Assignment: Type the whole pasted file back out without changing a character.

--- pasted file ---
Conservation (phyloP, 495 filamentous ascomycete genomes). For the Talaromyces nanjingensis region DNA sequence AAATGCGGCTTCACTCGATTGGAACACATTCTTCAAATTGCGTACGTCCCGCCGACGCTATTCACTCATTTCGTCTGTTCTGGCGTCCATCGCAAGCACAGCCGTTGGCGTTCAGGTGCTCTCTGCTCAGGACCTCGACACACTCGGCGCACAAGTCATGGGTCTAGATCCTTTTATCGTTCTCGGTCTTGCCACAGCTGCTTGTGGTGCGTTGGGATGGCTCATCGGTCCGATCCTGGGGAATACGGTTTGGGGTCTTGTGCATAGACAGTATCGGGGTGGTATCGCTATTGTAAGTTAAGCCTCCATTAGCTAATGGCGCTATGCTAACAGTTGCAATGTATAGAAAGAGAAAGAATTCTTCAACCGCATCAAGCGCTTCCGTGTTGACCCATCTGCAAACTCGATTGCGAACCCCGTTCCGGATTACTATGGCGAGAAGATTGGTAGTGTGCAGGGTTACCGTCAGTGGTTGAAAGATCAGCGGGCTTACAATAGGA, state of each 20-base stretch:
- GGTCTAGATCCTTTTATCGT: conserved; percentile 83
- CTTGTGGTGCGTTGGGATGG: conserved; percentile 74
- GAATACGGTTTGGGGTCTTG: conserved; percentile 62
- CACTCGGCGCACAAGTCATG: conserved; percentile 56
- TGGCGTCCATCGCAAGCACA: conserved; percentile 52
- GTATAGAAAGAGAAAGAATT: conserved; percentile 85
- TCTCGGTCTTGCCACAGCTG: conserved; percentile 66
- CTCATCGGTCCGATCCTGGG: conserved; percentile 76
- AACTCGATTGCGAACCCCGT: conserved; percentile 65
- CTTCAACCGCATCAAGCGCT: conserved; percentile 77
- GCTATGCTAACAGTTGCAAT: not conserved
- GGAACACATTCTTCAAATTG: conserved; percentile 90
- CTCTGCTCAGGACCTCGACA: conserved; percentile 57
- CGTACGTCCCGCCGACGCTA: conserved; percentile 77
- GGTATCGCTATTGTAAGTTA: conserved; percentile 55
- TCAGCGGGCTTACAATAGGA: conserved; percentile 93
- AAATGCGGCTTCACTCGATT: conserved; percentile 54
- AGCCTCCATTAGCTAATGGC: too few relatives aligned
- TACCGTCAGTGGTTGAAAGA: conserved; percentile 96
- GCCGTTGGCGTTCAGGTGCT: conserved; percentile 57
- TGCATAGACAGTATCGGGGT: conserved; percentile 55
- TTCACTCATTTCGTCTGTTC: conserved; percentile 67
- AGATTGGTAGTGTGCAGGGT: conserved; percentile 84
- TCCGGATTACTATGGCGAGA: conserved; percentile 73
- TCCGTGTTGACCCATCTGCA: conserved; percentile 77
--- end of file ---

Conservation (phyloP, 495 filamentous ascomycete genomes). For the Talaromyces nanjingensis region DNA sequence AAATGCGGCTTCACTCGATTGGAACACATTCTTCAAATTGCGTACGTCCCGCCGACGCTATTCACTCATTTCGTCTGTTCTGGCGTCCATCGCAAGCACAGCCGTTGGCGTTCAGGTGCTCTCTGCTCAGGACCTCGACACACTCGGCGCACAAGTCATGGGTCTAGATCCTTTTATCGTTCTCGGTCTTGCCACAGCTGCTTGTGGTGCGTTGGGATGGCTCATCGGTCCGATCCTGGGGAATACGGTTTGGGGTCTTGTGCATAGACAGTATCGGGGTGGTATCGCTATTGTAAGTTAAGCCTCCATTAGCTAATGGCGCTATGCTAACAGTTGCAATGTATAGAAAGAGAAAGAATTCTTCAACCGCATCAAGCGCTTCCGTGTTGACCCATCTGCAAACTCGATTGCGAACCCCGTTCCGGATTACTATGGCGAGAAGATTGGTAGTGTGCAGGGTTACCGTCAGTGGTTGAAAGATCAGCGGGCTTACAATAGGA, state of each 20-base stretch:
- GGTCTAGATCCTTTTATCGT: conserved; percentile 83
- CTTGTGGTGCGTTGGGATGG: conserved; percentile 74
- GAATACGGTTTGGGGTCTTG: conserved; percentile 62
- CACTCGGCGCACAAGTCATG: conserved; percentile 56
- TGGCGTCCATCGCAAGCACA: conserved; percentile 52
- GTATAGAAAGAGAAAGAATT: conserved; percentile 85
- TCTCGGTCTTGCCACAGCTG: conserved; percentile 66
- CTCATCGGTCCGATCCTGGG: conserved; percentile 76
- AACTCGATTGCGAACCCCGT: conserved; percentile 65
- CTTCAACCGCATCAAGCGCT: conserved; percentile 77
- GCTATGCTAACAGTTGCAAT: not conserved
- GGAACACATTCTTCAAATTG: conserved; percentile 90
- CTCTGCTCAGGACCTCGACA: conserved; percentile 57
- CGTACGTCCCGCCGACGCTA: conserved; percentile 77
- GGTATCGCTATTGTAAGTTA: conserved; percentile 55
- TCAGCGGGCTTACAATAGGA: conserved; percentile 93
- AAATGCGGCTTCACTCGATT: conserved; percentile 54
- AGCCTCCATTAGCTAATGGC: too few relatives aligned
- TACCGTCAGTGGTTGAAAGA: conserved; percentile 96
- GCCGTTGGCGTTCAGGTGCT: conserved; percentile 57
- TGCATAGACAGTATCGGGGT: conserved; percentile 55
- TTCACTCATTTCGTCTGTTC: conserved; percentile 67
- AGATTGGTAGTGTGCAGGGT: conserved; percentile 84
- TCCGGATTACTATGGCGAGA: conserved; percentile 73
- TCCGTGTTGACCCATCTGCA: conserved; percentile 77